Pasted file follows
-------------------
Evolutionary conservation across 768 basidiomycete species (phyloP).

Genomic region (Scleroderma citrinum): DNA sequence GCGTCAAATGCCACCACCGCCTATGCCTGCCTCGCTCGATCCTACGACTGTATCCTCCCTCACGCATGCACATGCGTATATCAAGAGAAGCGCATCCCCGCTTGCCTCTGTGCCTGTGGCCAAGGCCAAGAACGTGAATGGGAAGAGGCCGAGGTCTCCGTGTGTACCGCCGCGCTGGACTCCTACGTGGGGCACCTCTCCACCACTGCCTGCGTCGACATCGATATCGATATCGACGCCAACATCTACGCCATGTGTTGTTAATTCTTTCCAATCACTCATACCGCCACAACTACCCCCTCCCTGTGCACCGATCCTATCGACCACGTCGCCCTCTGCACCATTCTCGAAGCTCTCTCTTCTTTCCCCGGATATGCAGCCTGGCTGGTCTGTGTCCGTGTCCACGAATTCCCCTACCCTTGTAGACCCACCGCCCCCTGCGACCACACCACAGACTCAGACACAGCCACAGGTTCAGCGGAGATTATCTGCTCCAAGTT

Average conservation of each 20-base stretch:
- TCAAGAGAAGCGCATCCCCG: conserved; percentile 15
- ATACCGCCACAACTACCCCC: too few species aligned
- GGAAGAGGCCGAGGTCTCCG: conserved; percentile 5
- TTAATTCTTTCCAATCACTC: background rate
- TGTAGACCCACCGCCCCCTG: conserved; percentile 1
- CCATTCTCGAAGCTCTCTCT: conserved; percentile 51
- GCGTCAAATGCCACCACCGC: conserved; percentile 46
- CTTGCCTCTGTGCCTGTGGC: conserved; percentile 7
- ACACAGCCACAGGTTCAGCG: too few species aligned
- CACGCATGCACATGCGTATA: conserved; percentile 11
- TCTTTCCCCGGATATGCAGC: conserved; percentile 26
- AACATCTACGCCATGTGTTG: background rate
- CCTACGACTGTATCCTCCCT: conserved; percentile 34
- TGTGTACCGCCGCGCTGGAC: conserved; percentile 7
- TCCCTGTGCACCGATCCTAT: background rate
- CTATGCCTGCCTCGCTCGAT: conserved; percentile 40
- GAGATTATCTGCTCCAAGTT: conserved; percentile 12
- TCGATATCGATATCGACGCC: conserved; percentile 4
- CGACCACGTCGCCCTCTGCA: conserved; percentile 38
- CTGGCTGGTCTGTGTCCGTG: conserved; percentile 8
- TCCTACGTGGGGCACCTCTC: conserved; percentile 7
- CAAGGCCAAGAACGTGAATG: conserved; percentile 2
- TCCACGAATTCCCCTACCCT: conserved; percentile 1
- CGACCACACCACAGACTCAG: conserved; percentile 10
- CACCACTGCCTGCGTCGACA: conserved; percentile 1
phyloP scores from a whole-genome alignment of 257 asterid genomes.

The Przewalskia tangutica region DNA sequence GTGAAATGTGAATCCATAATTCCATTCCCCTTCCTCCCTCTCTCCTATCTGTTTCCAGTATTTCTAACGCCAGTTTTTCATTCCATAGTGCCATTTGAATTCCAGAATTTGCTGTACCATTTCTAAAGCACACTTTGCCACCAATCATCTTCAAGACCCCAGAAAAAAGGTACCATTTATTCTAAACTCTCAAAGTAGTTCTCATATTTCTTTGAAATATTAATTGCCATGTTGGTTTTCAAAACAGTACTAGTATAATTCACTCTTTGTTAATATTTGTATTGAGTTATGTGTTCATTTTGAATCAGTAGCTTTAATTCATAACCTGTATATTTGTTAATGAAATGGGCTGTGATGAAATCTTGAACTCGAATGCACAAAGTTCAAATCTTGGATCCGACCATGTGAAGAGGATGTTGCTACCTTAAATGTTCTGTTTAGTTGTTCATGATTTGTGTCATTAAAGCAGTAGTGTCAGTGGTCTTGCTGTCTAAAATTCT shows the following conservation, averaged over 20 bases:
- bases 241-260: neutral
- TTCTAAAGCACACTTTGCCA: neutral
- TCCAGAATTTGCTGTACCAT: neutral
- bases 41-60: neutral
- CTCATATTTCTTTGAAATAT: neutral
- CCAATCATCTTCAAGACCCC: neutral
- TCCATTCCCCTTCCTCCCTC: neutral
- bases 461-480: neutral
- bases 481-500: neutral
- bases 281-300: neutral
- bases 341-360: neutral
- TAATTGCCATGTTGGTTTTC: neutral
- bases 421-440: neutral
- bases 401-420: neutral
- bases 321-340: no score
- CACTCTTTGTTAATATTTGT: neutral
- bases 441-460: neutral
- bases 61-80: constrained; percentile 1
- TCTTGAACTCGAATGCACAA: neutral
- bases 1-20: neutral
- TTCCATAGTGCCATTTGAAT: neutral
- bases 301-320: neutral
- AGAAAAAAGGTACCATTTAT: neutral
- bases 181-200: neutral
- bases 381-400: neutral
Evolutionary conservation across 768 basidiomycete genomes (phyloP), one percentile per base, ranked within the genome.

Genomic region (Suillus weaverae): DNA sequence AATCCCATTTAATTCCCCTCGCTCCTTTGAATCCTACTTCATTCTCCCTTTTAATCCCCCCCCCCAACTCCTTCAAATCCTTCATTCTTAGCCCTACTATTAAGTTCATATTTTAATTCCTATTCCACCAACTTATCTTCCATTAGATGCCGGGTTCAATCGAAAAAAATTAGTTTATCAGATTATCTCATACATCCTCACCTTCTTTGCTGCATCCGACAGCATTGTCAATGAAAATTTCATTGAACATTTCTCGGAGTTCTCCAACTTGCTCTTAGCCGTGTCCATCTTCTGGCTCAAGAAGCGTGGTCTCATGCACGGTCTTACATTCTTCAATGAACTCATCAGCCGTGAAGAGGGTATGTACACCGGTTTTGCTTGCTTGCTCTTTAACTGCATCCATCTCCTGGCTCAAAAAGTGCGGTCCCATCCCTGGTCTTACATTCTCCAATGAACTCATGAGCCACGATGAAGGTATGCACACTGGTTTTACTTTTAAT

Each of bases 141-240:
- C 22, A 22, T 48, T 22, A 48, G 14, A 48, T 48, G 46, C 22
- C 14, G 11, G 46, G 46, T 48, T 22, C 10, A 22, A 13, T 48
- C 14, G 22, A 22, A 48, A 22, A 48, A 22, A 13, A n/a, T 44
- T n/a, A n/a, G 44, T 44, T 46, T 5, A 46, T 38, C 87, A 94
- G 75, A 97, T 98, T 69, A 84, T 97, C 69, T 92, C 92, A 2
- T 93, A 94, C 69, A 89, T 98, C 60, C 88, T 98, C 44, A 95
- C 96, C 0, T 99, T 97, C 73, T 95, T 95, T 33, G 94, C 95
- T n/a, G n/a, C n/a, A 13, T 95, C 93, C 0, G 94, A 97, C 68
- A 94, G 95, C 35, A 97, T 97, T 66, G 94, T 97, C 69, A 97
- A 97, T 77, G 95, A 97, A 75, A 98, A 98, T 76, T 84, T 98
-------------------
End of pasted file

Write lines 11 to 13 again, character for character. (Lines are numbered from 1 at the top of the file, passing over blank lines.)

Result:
- CTTGCCTCTGTGCCTGTGGC: conserved; percentile 7
- ACACAGCCACAGGTTCAGCG: too few species aligned
- CACGCATGCACATGCGTATA: conserved; percentile 11